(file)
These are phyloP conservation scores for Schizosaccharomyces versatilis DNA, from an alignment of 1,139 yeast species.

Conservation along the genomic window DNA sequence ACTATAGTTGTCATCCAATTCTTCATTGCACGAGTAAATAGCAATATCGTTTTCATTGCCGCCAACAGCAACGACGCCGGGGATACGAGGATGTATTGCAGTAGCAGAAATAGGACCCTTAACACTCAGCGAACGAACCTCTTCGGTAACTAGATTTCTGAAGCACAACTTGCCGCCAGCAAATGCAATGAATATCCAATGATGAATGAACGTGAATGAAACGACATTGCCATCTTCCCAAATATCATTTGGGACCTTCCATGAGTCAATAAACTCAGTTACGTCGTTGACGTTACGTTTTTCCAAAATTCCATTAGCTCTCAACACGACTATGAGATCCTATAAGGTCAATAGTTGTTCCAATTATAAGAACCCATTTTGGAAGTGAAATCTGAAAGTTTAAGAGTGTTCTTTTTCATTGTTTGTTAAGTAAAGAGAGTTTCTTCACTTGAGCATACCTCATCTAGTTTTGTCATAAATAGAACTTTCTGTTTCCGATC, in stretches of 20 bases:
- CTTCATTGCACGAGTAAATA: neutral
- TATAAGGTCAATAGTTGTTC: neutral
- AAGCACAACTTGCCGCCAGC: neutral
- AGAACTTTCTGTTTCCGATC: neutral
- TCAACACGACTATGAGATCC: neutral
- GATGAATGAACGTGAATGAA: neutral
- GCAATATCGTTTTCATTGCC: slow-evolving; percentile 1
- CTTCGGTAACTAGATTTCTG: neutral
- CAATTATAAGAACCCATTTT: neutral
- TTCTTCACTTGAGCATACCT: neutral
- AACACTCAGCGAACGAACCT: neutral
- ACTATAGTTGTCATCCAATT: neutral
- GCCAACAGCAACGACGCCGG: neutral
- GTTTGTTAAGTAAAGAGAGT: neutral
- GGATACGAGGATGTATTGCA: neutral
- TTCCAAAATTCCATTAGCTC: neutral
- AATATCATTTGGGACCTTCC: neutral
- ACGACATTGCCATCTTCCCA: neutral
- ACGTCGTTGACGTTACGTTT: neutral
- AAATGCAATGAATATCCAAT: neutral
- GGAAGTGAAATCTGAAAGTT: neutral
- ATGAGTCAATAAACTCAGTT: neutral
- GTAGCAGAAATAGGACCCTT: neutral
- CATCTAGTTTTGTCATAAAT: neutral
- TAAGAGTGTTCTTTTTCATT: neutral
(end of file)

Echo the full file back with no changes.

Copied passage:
These are phyloP conservation scores for Schizosaccharomyces versatilis DNA, from an alignment of 1,139 yeast species.

Conservation along the genomic window DNA sequence ACTATAGTTGTCATCCAATTCTTCATTGCACGAGTAAATAGCAATATCGTTTTCATTGCCGCCAACAGCAACGACGCCGGGGATACGAGGATGTATTGCAGTAGCAGAAATAGGACCCTTAACACTCAGCGAACGAACCTCTTCGGTAACTAGATTTCTGAAGCACAACTTGCCGCCAGCAAATGCAATGAATATCCAATGATGAATGAACGTGAATGAAACGACATTGCCATCTTCCCAAATATCATTTGGGACCTTCCATGAGTCAATAAACTCAGTTACGTCGTTGACGTTACGTTTTTCCAAAATTCCATTAGCTCTCAACACGACTATGAGATCCTATAAGGTCAATAGTTGTTCCAATTATAAGAACCCATTTTGGAAGTGAAATCTGAAAGTTTAAGAGTGTTCTTTTTCATTGTTTGTTAAGTAAAGAGAGTTTCTTCACTTGAGCATACCTCATCTAGTTTTGTCATAAATAGAACTTTCTGTTTCCGATC, in stretches of 20 bases:
- CTTCATTGCACGAGTAAATA: neutral
- TATAAGGTCAATAGTTGTTC: neutral
- AAGCACAACTTGCCGCCAGC: neutral
- AGAACTTTCTGTTTCCGATC: neutral
- TCAACACGACTATGAGATCC: neutral
- GATGAATGAACGTGAATGAA: neutral
- GCAATATCGTTTTCATTGCC: slow-evolving; percentile 1
- CTTCGGTAACTAGATTTCTG: neutral
- CAATTATAAGAACCCATTTT: neutral
- TTCTTCACTTGAGCATACCT: neutral
- AACACTCAGCGAACGAACCT: neutral
- ACTATAGTTGTCATCCAATT: neutral
- GCCAACAGCAACGACGCCGG: neutral
- GTTTGTTAAGTAAAGAGAGT: neutral
- GGATACGAGGATGTATTGCA: neutral
- TTCCAAAATTCCATTAGCTC: neutral
- AATATCATTTGGGACCTTCC: neutral
- ACGACATTGCCATCTTCCCA: neutral
- ACGTCGTTGACGTTACGTTT: neutral
- AAATGCAATGAATATCCAAT: neutral
- GGAAGTGAAATCTGAAAGTT: neutral
- ATGAGTCAATAAACTCAGTT: neutral
- GTAGCAGAAATAGGACCCTT: neutral
- CATCTAGTTTTGTCATAAAT: neutral
- TAAGAGTGTTCTTTTTCATT: neutral